The job of the referee is not an easy one, even for U5-U8 matches. For anyone who has done it, you know that there's a lot to think about and a great many things to watch for. As a referee, many of these things you've already got a handle on, but there are also those things that you may be doing wrong, and some things for which you're not even aware that what you're doing is a mistake. The following is a list of those things.
This list isn't meant to be an indictment of any individual; instead it's intended for all U5/U6/U8 referees with the purpose of helping them improve their knowledge so they can do their job better. In that regard, it's meant to be a guide of what should and should not be done as a referee while officiating games at these age groups. It's in response to a collection of definitive things that I consider to be the more common referee errors, at least from my observations as a spectator and coach. These observations have come from many games that I've watched over the years and things done by many different referees.
This is not an instance when the whistle is needed. Oh sure, if the gaggle of kids continues to chase the ball after it's well past the touch/goal line, then whistle to stop play, but otherwise it isn't needed and really shouldn't be done.
Whistling has three basic purposes in soccer: 1) to stop play, 2) to signal that play can be restarted, and 3) to get the attention of the players. None of these apply on routine ball-out-of-play situations. Instead of whistling when the ball goes out, verbally explain what the restart is and point your arm to show the proper signal (see item #2 below).
Believe it or not this even applies to goals scored! You should not blow your whistle after a goal is scored. Yes, I know it seems like the right thing to do, but it's not. If you really feel the need to do something the next time you see the ball go into the net, point to the center circle (see item #2 below), after all, that's where play will be restarted next (i.e. the kick off).
The Laws of the Game actually require this and it really is something that referees should be doing, even in U5-U8 matches. The arms signals are simple. For throw-ins, with arm at 45 degrees, point the direction of attack for the team that has gets the throw in. For goal kicks in U7 & U8, point to the goal area. For goal kicks in U5 & U6, point to the spot on the goal line that's midway between the goal and the corner on the side of the field where the ball went out of play. For corner kicks, point to the appropriate corner. For a goal scored, the proper way for you to signal a valid goal is to point your arm toward the center circle. That signifies that the restart is a kick-off.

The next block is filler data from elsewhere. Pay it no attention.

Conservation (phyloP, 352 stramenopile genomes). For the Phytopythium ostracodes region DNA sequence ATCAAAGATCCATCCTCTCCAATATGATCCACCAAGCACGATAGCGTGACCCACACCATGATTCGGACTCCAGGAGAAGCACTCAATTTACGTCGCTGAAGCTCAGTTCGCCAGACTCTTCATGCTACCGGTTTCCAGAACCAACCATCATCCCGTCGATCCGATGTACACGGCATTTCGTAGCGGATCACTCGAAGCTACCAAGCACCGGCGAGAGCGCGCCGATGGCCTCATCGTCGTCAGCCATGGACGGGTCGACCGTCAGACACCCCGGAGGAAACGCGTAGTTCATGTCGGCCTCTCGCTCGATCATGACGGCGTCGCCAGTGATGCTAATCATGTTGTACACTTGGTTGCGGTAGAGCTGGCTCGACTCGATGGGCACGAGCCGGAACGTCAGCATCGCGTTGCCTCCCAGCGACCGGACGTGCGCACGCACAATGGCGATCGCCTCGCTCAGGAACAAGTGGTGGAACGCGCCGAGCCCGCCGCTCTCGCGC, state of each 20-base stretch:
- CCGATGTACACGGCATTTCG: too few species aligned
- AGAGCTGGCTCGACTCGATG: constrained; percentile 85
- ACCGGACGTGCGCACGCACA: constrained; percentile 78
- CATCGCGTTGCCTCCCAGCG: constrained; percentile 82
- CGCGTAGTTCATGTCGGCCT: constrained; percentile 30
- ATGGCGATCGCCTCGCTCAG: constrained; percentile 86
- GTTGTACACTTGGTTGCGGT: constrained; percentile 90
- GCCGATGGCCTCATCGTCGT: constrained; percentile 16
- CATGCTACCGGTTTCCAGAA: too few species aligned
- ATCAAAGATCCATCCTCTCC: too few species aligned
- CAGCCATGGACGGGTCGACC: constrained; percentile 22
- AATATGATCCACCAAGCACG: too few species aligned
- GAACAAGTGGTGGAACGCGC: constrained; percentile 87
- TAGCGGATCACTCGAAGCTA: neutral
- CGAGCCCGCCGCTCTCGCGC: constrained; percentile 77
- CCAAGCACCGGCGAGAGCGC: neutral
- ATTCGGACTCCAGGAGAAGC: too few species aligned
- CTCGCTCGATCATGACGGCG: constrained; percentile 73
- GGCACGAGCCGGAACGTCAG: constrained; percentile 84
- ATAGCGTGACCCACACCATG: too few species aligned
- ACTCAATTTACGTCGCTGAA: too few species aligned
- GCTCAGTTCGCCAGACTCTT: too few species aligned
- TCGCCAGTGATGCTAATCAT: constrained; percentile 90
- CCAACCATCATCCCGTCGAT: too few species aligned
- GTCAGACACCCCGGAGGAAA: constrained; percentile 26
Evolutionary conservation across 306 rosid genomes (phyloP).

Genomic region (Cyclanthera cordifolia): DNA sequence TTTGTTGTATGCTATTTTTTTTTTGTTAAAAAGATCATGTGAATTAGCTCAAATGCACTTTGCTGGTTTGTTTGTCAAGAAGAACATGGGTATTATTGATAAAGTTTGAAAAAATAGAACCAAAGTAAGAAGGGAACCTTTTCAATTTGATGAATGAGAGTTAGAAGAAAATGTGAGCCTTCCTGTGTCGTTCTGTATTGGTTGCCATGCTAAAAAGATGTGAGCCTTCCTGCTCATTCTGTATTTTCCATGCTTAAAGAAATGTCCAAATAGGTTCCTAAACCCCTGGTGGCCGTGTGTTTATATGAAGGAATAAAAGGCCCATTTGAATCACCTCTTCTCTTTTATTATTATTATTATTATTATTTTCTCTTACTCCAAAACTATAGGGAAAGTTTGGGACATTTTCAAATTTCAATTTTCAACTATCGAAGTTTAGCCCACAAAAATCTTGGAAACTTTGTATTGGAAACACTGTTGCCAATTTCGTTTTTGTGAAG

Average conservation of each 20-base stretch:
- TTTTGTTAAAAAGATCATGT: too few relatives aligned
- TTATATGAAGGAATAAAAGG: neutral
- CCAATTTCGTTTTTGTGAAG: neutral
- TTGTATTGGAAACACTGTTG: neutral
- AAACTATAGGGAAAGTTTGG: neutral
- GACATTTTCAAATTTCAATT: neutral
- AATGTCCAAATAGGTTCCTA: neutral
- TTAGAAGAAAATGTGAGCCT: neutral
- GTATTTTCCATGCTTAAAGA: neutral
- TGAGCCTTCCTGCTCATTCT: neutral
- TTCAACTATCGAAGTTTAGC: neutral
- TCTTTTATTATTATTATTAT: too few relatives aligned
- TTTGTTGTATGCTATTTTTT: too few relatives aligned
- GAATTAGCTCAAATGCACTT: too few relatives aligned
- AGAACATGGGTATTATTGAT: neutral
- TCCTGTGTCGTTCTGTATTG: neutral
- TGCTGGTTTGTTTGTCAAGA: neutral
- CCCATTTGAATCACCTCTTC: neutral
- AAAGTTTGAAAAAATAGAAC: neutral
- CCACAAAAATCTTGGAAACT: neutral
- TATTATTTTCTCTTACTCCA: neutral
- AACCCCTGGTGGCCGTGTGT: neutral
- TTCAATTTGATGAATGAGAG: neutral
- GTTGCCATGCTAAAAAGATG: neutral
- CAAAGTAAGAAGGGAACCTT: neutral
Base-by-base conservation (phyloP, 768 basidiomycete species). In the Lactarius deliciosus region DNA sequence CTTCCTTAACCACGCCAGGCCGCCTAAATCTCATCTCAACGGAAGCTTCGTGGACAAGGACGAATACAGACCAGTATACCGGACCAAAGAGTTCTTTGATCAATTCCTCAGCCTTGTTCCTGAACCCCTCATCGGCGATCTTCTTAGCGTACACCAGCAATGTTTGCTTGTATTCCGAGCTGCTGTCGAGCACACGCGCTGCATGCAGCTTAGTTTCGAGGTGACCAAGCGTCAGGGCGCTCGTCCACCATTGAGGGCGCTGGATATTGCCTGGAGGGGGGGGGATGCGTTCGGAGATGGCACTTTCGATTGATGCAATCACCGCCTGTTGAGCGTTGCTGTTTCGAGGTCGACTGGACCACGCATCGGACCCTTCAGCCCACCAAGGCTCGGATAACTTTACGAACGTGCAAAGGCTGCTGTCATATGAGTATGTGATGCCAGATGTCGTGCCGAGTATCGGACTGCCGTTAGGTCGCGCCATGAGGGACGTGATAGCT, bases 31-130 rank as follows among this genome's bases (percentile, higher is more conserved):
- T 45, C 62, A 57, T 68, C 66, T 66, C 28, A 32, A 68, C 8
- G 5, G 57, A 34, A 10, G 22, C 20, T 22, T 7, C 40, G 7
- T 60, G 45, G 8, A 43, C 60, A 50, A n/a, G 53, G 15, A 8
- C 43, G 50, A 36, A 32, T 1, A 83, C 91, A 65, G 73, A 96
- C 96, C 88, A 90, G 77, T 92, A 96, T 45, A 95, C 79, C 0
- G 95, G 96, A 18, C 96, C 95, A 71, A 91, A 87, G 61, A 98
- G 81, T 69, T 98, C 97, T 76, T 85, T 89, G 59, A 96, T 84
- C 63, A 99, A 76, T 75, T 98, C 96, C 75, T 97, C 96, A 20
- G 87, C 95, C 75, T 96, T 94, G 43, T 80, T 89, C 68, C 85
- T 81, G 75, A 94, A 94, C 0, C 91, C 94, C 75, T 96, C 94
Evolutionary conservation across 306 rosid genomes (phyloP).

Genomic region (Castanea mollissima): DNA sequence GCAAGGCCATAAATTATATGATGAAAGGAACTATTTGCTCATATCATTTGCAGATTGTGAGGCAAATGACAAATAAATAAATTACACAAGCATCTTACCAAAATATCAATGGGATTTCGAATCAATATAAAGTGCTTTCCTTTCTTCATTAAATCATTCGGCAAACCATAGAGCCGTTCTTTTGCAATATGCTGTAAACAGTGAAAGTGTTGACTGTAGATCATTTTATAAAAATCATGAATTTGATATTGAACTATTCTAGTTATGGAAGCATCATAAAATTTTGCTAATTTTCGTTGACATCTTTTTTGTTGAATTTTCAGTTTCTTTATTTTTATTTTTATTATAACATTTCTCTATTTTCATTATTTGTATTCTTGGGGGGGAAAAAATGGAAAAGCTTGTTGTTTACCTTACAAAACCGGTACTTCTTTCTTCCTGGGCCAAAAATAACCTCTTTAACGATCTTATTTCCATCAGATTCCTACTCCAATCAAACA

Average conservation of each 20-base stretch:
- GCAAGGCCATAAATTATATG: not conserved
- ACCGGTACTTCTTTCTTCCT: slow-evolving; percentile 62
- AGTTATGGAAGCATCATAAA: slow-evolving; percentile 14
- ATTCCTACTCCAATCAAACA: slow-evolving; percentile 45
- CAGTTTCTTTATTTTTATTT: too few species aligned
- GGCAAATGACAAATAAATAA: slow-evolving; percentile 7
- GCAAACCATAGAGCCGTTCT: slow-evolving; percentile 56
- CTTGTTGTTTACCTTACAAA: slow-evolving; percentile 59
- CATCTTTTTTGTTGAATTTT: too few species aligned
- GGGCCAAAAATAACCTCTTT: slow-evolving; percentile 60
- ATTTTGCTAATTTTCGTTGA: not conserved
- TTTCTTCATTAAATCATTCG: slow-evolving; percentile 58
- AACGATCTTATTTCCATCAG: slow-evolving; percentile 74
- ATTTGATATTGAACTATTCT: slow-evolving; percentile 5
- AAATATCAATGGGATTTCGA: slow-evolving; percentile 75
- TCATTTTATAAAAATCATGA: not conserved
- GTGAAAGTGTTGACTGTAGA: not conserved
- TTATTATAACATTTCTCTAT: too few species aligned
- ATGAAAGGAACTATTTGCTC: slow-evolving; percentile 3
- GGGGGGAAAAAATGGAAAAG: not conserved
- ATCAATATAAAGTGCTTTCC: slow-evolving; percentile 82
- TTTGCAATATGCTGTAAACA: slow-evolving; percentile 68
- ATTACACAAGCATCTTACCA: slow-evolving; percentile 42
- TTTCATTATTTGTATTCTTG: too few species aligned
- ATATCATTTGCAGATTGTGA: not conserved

At these ages, it's important to reinforce the arm signals with verbal cues: e.g. "It's a goal kick for blue" or "It's a throw-in for red." Now, as a U5-U8 referee, you likely do something of this sort already - if you didn't the players would just look at you confused and the game would not move along very swiftly. But it's equally important to show the arm signals and do it on a consistent basis. Arm signals have many benefits: they help coaches know what to tell their team, they help train players to know what's going on and what to do during the restart, they let spectators know what's going on, and they give the referee credibility.
If you are a U5-U8 referee (or any referee for that matter) and you haven't been showing the arm signals, your next game is a good time to start.
On goal kicks, corner kicks and free kicks, the non-kicking team must be the prescribed distance away from the ball. You should be actively ensuring that the players on the non-kicking team are moved back the 5 or 6 yard distance each time one of these kicks occurs. At these ages the players don't know what that distance really is, so it comes down to you as the referee to actively enforce this distance. And this is something that must be done repeatedly and consistently throughout the game.